Frost & Sullivan’s recent analysis, North American (NA) Industrial Hand Protection Market, reveals that new product innovations, heightened emphasis on regulations, use of eco-friendly materials, and the incorporation of new material technology to manufacture products that provide a better fit, dexterity, and comfort will play a pivotal role in the adoption of industrial hand protection gloves across key end-user industries.
Frost & Sullivan expects the mature NA hand protection market to grow at a compound annual growth rate (CAGR) of 3.1% to reach $2.853.5 million by 2023.
“Market participants are working closely with technology providers to develop gloves that match particular needs for specific end-use applications. For example, the market has witnessed the introduction of gloves for the oil and gas industry that offer a high level of protection against impact temperature and abrasion and also facilitate better grip, especially on wet and oily surfaces,” said Arun Ramesh, Research Manager, Personal & Protective Equipment, Frost & Sullivan.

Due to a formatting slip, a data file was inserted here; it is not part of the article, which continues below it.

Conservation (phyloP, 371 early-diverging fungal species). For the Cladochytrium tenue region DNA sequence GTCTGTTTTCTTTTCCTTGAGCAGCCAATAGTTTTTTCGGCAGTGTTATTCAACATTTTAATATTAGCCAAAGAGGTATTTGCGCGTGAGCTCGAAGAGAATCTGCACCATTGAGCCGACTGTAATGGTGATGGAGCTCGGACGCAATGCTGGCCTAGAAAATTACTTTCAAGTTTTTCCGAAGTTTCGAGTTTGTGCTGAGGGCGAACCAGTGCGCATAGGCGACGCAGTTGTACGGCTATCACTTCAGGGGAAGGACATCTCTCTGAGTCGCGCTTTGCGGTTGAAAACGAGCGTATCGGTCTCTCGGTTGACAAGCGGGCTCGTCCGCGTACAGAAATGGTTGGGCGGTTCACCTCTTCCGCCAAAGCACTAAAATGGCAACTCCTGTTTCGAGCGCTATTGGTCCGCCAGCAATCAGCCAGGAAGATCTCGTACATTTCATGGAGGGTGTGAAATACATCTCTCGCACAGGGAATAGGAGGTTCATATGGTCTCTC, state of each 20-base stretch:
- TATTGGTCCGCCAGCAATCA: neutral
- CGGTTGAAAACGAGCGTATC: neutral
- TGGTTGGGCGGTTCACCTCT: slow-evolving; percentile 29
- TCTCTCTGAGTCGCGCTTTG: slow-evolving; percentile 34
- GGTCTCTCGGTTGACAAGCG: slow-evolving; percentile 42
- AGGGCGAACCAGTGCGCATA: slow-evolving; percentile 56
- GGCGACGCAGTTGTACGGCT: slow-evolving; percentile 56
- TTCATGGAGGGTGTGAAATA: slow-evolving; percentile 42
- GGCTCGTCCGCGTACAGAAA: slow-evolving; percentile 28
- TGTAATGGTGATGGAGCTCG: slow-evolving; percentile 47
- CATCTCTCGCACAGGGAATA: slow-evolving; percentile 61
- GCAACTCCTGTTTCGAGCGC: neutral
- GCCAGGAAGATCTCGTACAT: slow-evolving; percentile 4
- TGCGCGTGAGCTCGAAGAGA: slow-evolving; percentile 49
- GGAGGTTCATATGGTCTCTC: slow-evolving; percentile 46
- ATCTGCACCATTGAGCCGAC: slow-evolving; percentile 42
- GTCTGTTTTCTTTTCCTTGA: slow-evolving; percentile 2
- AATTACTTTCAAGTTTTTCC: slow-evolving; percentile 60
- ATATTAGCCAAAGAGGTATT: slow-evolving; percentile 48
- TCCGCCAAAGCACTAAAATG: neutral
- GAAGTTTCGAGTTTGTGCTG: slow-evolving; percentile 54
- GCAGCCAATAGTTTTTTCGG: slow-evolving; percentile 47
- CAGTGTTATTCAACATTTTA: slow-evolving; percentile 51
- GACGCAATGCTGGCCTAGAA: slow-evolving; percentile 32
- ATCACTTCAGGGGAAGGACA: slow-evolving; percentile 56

As per the report, strategic imperatives for success that vendors should tap into include:
• Developing vend- packed gloves that can accommodate different styles of gloves.
• Harnessing technology development to incorporate new materials for product differentiation.
• Focusing on new regulations that will propel the need for specific types of gloves. For instance, the glove impact standard will create pressure for gloves that offer protection against dorsal impact.
• Advancing the develop- ment of multi-functional gloves that provide a combination of cut and chemical protection or gloves that offer durabil- ity, along with flexibility and breathability.
“Quality, ergonomics, and cost are the key competitive factors in the regional market. Market participants should collaborate with end users through voice-of-customer forums to develop new products that help address unmet needs, enhance brand loyalty, and aid customer retention,” observed Ramesh.
He further said that low- cost imports have, in some cases, caused end users to compromise on the safety of the workforce by acquiring products that do not provide adequate safety.
“However, recent upgrades in regulations such as the American National Standards Institute (ANSI)/International Safety Equipment Association (ISEA) 105-2016 (which enhances the level of cut prtection) and ANSI/ISEA 138 (which focuses on dealing with back-of-hand (dorsal) impact protection) have helped safety managers select proper equipment. They have also raised the standards of safety across end-use industries,” Ramesh said.